USS Volador (SS-490), a Tench-class submarine, was the second ship of the United States Navy to be named for the volador. The contract to build her was awarded to Portsmouth Naval Shipyard in Kittery, Maine, and her keel was laid down on 15 June 1945, but work on her construction was discontinued in January 1946. Her unfinished hulk remained on the ways until August 1947 when construction resumed, now including GUPPY II enhancements to the basic Tench design. Volador was launched on 21 May 1948 sponsored by Mrs. Harriet Rose Morton (née Nelson) widow of Commander Dudley W. Morton, and commissioned on 1 October 1948, with Lieutenant Commander Howard A. Thompson in command.
We will continue to add information until we think we’ve told the complete story of the USS Volador and its crews. This site has a lot of information about the boat, its officers and crew, its deployments, and boat reunions. We welcome comments, suggestions, corrections, and photo submissions that will make this site even better.
Volador completed her builder's trials on 20 January 1949, left Portsmouth three days later, and stopped at Newport, Rhode Island, and New London, Connecticut, before sailing for the Gulf of Mexico on 5 February. Volador arrived at New Orleans, Louisiana, on 11 February and proceeded to the West Coast, via Galveston, Texas, and the Panama Canal, and arrived at San Diego, California, on 11 March. The submarine conducted local operations along the California coast between San Diego, California, and San Francisco, California, until she departed San Diego on 13 October, bound for Hawaii. She arrived at Pearl Harbor on 7 November but returned to San Diego on 18 November and spent the remainder of 1949 as well as most of the following year on the West Coast, conducting various training exercises. During that period, she also visited Portland, Oregon, Vancouver, Washington, and Pearl Harbor. In June 1950, Volador embarked reserves at Treasure Island, California, and proceeded on a two-week reserve cruise to Hawaii. En route, the Korean War broke out, and the submarine spent two months training in Hawaiian waters before returning to San Diego for operations on the West Coast that lasted into the summer of 1951.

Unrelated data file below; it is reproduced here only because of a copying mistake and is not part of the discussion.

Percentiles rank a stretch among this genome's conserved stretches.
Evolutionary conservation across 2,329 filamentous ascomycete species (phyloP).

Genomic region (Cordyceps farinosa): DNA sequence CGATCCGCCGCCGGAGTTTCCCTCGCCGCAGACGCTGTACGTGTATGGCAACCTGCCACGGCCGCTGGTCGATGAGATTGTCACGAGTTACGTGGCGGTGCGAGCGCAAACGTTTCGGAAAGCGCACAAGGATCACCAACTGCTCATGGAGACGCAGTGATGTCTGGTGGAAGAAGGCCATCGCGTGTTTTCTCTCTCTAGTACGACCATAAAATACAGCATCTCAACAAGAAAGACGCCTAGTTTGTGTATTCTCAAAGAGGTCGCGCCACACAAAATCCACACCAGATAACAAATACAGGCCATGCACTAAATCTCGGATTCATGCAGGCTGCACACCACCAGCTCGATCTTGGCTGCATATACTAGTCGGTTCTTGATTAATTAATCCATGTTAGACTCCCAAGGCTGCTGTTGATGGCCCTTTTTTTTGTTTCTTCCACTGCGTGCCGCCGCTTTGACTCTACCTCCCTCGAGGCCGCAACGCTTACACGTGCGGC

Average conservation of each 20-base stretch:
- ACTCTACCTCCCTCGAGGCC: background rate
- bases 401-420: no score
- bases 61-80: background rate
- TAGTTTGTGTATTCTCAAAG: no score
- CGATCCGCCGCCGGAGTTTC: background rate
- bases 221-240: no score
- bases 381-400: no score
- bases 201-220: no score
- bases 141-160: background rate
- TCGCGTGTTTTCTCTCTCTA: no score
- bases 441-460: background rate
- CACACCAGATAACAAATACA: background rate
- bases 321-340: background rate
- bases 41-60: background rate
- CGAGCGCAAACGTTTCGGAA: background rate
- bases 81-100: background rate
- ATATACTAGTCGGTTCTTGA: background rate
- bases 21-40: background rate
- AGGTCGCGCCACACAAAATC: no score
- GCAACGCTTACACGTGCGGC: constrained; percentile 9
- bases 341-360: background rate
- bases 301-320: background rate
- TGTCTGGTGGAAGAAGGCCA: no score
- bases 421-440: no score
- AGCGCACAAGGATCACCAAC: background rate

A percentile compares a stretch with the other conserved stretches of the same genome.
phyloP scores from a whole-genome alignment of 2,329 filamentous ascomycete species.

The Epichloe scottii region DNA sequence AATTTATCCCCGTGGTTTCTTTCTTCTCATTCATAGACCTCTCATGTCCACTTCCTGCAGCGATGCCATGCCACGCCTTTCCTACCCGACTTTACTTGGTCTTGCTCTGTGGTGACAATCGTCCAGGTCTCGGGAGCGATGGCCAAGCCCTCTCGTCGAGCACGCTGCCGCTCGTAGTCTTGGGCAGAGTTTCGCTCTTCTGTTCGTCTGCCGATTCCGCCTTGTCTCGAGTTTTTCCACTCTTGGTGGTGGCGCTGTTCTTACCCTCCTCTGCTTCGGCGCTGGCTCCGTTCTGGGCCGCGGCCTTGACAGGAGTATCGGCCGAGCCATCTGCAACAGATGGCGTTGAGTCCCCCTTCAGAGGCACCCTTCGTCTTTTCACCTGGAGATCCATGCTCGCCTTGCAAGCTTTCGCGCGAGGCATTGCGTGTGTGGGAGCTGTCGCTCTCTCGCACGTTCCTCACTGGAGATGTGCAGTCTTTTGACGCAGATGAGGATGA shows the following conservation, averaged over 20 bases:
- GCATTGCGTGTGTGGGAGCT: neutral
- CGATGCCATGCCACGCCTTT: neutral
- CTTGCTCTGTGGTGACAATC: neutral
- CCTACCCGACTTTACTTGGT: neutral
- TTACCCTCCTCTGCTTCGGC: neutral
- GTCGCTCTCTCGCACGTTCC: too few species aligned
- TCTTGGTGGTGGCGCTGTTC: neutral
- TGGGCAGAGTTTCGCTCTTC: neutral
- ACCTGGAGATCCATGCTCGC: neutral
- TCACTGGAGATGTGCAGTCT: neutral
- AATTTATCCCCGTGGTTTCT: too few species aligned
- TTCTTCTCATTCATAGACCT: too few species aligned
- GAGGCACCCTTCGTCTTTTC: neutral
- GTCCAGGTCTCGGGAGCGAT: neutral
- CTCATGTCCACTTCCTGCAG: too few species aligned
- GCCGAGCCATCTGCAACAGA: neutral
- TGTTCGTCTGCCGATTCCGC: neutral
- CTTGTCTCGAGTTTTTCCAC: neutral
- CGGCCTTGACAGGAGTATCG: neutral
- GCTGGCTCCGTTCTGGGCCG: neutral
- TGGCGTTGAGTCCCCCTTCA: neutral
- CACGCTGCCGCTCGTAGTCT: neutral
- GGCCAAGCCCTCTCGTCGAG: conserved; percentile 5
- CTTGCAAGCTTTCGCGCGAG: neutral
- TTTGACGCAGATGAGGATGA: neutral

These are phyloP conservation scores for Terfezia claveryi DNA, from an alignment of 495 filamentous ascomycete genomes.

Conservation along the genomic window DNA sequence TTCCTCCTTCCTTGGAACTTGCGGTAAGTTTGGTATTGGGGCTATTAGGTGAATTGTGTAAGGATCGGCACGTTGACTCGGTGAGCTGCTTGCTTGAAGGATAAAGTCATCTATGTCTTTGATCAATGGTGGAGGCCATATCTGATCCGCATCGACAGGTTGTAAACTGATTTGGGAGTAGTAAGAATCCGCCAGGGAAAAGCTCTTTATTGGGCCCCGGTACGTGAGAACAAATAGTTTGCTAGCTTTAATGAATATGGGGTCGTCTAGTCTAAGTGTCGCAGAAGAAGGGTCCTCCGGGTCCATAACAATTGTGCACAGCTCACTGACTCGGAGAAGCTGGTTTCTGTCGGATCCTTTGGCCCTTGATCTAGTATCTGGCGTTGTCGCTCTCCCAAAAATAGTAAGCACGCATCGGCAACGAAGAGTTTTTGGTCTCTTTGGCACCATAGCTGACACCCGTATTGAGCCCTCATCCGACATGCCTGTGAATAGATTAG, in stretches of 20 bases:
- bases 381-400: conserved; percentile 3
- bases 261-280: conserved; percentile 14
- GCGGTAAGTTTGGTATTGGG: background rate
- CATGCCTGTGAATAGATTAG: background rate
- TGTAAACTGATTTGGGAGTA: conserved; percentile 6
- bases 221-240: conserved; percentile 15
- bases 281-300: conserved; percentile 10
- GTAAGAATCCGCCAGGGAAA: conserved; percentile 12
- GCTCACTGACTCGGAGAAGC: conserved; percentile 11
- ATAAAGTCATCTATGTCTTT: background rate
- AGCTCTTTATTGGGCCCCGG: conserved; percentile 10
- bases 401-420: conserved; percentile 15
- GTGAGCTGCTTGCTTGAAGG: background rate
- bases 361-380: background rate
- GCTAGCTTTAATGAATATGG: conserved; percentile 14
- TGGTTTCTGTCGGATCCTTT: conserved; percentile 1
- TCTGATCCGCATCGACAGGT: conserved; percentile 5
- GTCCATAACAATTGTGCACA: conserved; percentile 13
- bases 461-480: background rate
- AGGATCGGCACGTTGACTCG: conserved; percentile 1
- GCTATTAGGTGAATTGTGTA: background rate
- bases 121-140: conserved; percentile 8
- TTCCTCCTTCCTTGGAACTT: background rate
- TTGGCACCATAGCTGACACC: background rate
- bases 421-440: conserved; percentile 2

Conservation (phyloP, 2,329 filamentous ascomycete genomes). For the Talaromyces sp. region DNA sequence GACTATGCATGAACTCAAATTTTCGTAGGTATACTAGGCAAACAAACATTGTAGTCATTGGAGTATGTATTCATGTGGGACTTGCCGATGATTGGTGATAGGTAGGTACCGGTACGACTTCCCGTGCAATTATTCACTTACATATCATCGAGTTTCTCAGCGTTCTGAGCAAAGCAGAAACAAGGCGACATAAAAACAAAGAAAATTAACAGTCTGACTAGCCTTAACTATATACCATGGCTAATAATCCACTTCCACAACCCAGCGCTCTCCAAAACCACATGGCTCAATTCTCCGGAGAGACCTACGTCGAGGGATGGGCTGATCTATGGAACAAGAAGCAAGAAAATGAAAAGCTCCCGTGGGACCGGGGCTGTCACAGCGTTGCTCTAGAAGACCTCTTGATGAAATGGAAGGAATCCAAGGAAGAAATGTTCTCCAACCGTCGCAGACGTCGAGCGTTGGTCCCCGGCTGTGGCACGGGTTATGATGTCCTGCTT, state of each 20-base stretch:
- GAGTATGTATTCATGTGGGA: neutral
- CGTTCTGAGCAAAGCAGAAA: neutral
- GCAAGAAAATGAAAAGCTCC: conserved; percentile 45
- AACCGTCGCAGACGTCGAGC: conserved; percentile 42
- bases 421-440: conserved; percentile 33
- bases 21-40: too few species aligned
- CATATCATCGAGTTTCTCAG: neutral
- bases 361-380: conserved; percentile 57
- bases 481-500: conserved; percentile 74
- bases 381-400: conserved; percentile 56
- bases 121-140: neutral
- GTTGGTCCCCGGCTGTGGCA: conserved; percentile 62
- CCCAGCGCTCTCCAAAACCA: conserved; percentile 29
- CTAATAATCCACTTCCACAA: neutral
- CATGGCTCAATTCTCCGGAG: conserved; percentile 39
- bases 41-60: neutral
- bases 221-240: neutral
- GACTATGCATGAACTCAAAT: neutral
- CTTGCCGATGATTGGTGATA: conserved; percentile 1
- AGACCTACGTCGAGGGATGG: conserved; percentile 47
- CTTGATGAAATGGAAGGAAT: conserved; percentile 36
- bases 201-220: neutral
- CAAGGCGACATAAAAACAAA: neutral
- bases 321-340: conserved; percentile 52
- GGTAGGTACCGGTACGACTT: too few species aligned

The submarine departed San Diego, California, on 21 July, bound, via Pearl Harbor, for Japan and arrived at Yokosuka on 15 August 1951. On 18 August, Volador got underway from Yokosuka for a period of special operations. Her orders directed the submarine to conduct an undetected reconnaissance patrol in the area of Hokkaidō, Japan, for a four-week period, in order to keep Commander, Naval Forces Far East, informed of any Soviet or People's Republic of China's seaborne and airborne activity in that area. Throughout her patrol, the submarine identified and photographed numerous radar contacts and made rendezvous with submarines Ronquil and Tiru to exchange patrol reports and other valuable information. On 16 September, Volador held ceremonies commemorating her 1000th dive. After a 24-hour engineering run in Tsugaru Strait, she ended her patrol and arrived in Yokosuka on 22 September. From 11 to 15 November, Volador conducted ASW operations with destroyers Hanson, George K. MacKenzie, and Taussig in the Atami area. From 16 November to 9 December, Volador participated in hunter/killer operations en route to Okinawa from Japan in company with Task Group (TG) 96.7. The submarine visited Buckner Bay, Okinawa, before heading home via Pearl Harbor.
Volador returned to San Diego, California, in January 1952 and conducted local operations until early summer. She then spent three months in the Juan de Fuca Strait and the Puget Sound area before entering the Mare Island Naval Shipyard in October. During the five-month overhaul which followed, a new battery and an Askania automatic depth control system were installed. Upon her return to San Diego, Volador provided services to ASW surface units, aircraft, and the Fleet Sonar School and participated in type training, Exercise "Pacphibex", and hunter/killer exercises. She departed San Diego on 7 August 1953 and arrived at Pearl Harbor on 15 August, received briefings by members of the Commander in Chief, Pacific Fleet, and the Commander, Submarines, Pacific staffs on 17 and 18 August and tested experimental sonar equipment at sea on 20 August.
Builder: Portsmouth Naval Shipyard, Kittery, Maine
Laid down: 15 June 1945
Launched: 21 May 1948
Commissioned: 1 October 1948
Decommissioned: 18 August 1972
Stricken: 5 December 1977
Fate: Transferred to Italy, 18 August 1972; Sold to Italy 5 December 1977